Lessons learned from the Coastal Path : a summer update Hiking, or rambling as they call it here in England, has always been a favourite outdoor activity. I was in the Outing Club in university; I hiked through swaths of the western US as a younger woman… I even participated in Outward Bound as a teen. But it hasn’t been until this summer that some of the more subtle aspects of long distance walking have been so clearly highlighted. Lessons that I have learned at other times in my life through various movement practices — namely yoga, marathon running (hard to believe there was once a runner inhabiting this 48 year old body!) and even the practice of Rolfing, seemed embedded into every step.
In plain terms, this summer I feel my body aging. As I set off along the Cornish coast, rather than commencing with a spring in my step and a whistle on my lips, I felt my bones, my muscles…my aches. In my mind, I heard my fear. My knee, broken 4 years ago in a flook running accident, connected to more recent hip tenderness which said ‘hello’ to the spinal surgery of 2 years ago. Quite frankly, I set off feeling broken.
Memories of darker times as well as brighter days threaded through my mind as I walked, clearing them out like cobwebs hidden in the depths of a forgotten closet. Memories, shined bright with the flame of yoga and a respect for the journey unfolding.
Like running, so much of travelling over distance by foot is in the mental attitude of the rambler. More than once I heard the conversations of fellow hikers; nervous that they would not be able to get down, or back up due to wearing the wrong shoes, the heat, or a bad knee. Many times the partner of the one with concerns were abrasive and harsh rather than patient and supportive. Of course it can be frustrating to have to be patient or encouraging with a nervous walking partner, but when that partner is yourself (which it always is), it is invaluable to stay with what’s good. A few words of praise and enthusiasm go a long way, whatever the path, whomever you’re with, because of, and in spite of, the fear. As with yoga, playing an instrument, or learning to cook, learning to understand what is in the realm of possible, and what is probably out of limits, is a part of the learned self-awareness. This year, I chose not to hang off rock faces, and my body helped me to understand that one full day of walking meant the next day would be more restful.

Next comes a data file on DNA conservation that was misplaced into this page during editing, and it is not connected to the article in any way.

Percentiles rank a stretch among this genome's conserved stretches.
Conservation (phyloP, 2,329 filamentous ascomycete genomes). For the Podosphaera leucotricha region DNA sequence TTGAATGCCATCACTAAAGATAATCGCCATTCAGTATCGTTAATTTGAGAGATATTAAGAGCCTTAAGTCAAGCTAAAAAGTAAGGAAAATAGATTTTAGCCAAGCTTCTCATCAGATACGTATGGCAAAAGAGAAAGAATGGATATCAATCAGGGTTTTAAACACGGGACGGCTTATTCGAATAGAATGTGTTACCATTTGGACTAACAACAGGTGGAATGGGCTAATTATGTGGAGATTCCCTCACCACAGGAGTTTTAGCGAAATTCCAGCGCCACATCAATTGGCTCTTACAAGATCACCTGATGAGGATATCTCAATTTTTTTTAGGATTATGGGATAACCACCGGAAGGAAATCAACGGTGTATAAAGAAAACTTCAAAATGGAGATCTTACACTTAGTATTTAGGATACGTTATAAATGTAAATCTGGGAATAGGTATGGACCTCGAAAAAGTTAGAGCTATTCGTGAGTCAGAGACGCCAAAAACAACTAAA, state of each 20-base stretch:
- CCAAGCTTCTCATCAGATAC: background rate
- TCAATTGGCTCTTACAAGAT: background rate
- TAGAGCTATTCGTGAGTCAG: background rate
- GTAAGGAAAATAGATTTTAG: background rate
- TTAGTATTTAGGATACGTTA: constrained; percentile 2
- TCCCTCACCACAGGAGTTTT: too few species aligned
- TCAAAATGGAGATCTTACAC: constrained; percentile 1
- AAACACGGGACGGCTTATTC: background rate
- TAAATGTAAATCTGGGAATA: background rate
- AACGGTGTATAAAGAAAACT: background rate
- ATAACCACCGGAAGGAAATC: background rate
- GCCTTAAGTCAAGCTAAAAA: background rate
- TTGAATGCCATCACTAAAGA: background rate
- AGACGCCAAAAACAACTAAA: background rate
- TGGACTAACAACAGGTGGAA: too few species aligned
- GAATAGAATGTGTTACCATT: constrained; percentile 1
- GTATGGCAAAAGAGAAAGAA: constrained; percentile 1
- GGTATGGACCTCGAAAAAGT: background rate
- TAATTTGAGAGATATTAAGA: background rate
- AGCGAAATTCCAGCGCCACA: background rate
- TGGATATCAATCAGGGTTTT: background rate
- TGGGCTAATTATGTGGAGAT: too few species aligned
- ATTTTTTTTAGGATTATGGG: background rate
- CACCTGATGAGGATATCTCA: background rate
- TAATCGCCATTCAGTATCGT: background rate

Any challenge, taken step by step with awareness and inner listening, prepares us for other challenges in life. They act as reminders of what is possible, when the path is allowed to emerge organically with a balance of effort and surrender; discipline and grace. More than once I smiled, feeling the presence of a divine design. The power of faith can never be underestimated.
Today I feel grateful for my body, with all its scars, experiences and yes, even pain. I’m happy to have eyes to see and ears to hear, and a heart that beats with all of the natural world.